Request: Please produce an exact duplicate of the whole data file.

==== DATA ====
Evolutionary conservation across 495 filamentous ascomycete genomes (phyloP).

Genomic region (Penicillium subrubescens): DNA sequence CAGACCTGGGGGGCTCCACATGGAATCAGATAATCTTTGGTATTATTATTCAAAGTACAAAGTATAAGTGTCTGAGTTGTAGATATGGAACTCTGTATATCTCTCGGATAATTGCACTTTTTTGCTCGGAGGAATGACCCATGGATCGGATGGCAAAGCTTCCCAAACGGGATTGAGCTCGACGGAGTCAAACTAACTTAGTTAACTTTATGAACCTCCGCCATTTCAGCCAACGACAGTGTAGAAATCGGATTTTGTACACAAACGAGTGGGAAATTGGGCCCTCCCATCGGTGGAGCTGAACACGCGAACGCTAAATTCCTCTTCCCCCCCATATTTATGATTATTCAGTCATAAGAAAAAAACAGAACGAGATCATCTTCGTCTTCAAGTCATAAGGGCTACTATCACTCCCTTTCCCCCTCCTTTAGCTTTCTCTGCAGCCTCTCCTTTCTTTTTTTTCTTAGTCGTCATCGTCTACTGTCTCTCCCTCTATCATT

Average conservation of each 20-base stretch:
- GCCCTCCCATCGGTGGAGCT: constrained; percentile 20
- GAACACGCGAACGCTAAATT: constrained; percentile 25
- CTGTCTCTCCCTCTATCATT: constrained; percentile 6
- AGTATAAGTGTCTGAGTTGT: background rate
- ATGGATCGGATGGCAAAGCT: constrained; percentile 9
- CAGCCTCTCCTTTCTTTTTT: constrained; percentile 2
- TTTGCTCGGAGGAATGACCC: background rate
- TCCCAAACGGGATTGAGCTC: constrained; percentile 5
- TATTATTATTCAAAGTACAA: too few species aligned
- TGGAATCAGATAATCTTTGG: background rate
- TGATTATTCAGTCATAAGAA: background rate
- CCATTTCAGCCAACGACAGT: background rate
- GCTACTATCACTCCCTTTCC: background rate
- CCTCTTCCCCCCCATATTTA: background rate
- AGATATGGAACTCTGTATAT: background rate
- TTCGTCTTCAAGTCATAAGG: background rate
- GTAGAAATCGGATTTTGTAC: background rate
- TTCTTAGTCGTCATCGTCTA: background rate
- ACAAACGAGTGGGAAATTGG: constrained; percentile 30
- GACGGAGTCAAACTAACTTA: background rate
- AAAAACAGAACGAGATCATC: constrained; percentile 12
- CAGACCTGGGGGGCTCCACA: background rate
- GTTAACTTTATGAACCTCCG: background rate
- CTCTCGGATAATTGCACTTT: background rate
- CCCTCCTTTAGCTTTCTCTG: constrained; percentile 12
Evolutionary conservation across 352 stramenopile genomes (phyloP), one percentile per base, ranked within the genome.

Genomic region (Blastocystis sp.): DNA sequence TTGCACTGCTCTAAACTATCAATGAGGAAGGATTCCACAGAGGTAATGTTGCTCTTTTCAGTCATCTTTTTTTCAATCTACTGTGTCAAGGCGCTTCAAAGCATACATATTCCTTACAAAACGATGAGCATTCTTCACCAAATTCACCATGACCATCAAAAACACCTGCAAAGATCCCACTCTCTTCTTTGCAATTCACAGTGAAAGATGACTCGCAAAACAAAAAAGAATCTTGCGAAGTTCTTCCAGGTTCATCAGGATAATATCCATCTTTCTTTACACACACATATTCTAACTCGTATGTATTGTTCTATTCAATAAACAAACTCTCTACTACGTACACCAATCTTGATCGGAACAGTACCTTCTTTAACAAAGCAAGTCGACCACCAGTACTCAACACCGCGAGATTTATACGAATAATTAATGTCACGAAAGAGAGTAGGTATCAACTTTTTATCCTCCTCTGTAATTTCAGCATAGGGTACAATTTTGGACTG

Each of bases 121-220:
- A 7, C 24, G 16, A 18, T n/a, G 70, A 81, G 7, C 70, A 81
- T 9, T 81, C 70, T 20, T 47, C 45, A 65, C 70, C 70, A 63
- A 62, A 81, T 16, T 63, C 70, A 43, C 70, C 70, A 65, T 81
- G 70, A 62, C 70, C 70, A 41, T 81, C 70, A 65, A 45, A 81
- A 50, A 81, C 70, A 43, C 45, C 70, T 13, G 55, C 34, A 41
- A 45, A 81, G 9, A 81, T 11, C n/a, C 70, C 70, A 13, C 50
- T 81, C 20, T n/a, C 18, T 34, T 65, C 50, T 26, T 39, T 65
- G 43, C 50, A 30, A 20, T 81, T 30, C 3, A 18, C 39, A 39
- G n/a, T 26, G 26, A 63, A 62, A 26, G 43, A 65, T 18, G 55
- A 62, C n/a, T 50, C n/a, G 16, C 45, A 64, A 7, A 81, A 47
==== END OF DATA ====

Evolutionary conservation across 495 filamentous ascomycete genomes (phyloP).

Genomic region (Penicillium subrubescens): DNA sequence CAGACCTGGGGGGCTCCACATGGAATCAGATAATCTTTGGTATTATTATTCAAAGTACAAAGTATAAGTGTCTGAGTTGTAGATATGGAACTCTGTATATCTCTCGGATAATTGCACTTTTTTGCTCGGAGGAATGACCCATGGATCGGATGGCAAAGCTTCCCAAACGGGATTGAGCTCGACGGAGTCAAACTAACTTAGTTAACTTTATGAACCTCCGCCATTTCAGCCAACGACAGTGTAGAAATCGGATTTTGTACACAAACGAGTGGGAAATTGGGCCCTCCCATCGGTGGAGCTGAACACGCGAACGCTAAATTCCTCTTCCCCCCCATATTTATGATTATTCAGTCATAAGAAAAAAACAGAACGAGATCATCTTCGTCTTCAAGTCATAAGGGCTACTATCACTCCCTTTCCCCCTCCTTTAGCTTTCTCTGCAGCCTCTCCTTTCTTTTTTTTCTTAGTCGTCATCGTCTACTGTCTCTCCCTCTATCATT

Average conservation of each 20-base stretch:
- GCCCTCCCATCGGTGGAGCT: constrained; percentile 20
- GAACACGCGAACGCTAAATT: constrained; percentile 25
- CTGTCTCTCCCTCTATCATT: constrained; percentile 6
- AGTATAAGTGTCTGAGTTGT: background rate
- ATGGATCGGATGGCAAAGCT: constrained; percentile 9
- CAGCCTCTCCTTTCTTTTTT: constrained; percentile 2
- TTTGCTCGGAGGAATGACCC: background rate
- TCCCAAACGGGATTGAGCTC: constrained; percentile 5
- TATTATTATTCAAAGTACAA: too few species aligned
- TGGAATCAGATAATCTTTGG: background rate
- TGATTATTCAGTCATAAGAA: background rate
- CCATTTCAGCCAACGACAGT: background rate
- GCTACTATCACTCCCTTTCC: background rate
- CCTCTTCCCCCCCATATTTA: background rate
- AGATATGGAACTCTGTATAT: background rate
- TTCGTCTTCAAGTCATAAGG: background rate
- GTAGAAATCGGATTTTGTAC: background rate
- TTCTTAGTCGTCATCGTCTA: background rate
- ACAAACGAGTGGGAAATTGG: constrained; percentile 30
- GACGGAGTCAAACTAACTTA: background rate
- AAAAACAGAACGAGATCATC: constrained; percentile 12
- CAGACCTGGGGGGCTCCACA: background rate
- GTTAACTTTATGAACCTCCG: background rate
- CTCTCGGATAATTGCACTTT: background rate
- CCCTCCTTTAGCTTTCTCTG: constrained; percentile 12
Evolutionary conservation across 352 stramenopile genomes (phyloP), one percentile per base, ranked within the genome.

Genomic region (Blastocystis sp.): DNA sequence TTGCACTGCTCTAAACTATCAATGAGGAAGGATTCCACAGAGGTAATGTTGCTCTTTTCAGTCATCTTTTTTTCAATCTACTGTGTCAAGGCGCTTCAAAGCATACATATTCCTTACAAAACGATGAGCATTCTTCACCAAATTCACCATGACCATCAAAAACACCTGCAAAGATCCCACTCTCTTCTTTGCAATTCACAGTGAAAGATGACTCGCAAAACAAAAAAGAATCTTGCGAAGTTCTTCCAGGTTCATCAGGATAATATCCATCTTTCTTTACACACACATATTCTAACTCGTATGTATTGTTCTATTCAATAAACAAACTCTCTACTACGTACACCAATCTTGATCGGAACAGTACCTTCTTTAACAAAGCAAGTCGACCACCAGTACTCAACACCGCGAGATTTATACGAATAATTAATGTCACGAAAGAGAGTAGGTATCAACTTTTTATCCTCCTCTGTAATTTCAGCATAGGGTACAATTTTGGACTG

Each of bases 121-220:
- A 7, C 24, G 16, A 18, T n/a, G 70, A 81, G 7, C 70, A 81
- T 9, T 81, C 70, T 20, T 47, C 45, A 65, C 70, C 70, A 63
- A 62, A 81, T 16, T 63, C 70, A 43, C 70, C 70, A 65, T 81
- G 70, A 62, C 70, C 70, A 41, T 81, C 70, A 65, A 45, A 81
- A 50, A 81, C 70, A 43, C 45, C 70, T 13, G 55, C 34, A 41
- A 45, A 81, G 9, A 81, T 11, C n/a, C 70, C 70, A 13, C 50
- T 81, C 20, T n/a, C 18, T 34, T 65, C 50, T 26, T 39, T 65
- G 43, C 50, A 30, A 20, T 81, T 30, C 3, A 18, C 39, A 39
- G n/a, T 26, G 26, A 63, A 62, A 26, G 43, A 65, T 18, G 55
- A 62, C n/a, T 50, C n/a, G 16, C 45, A 64, A 7, A 81, A 47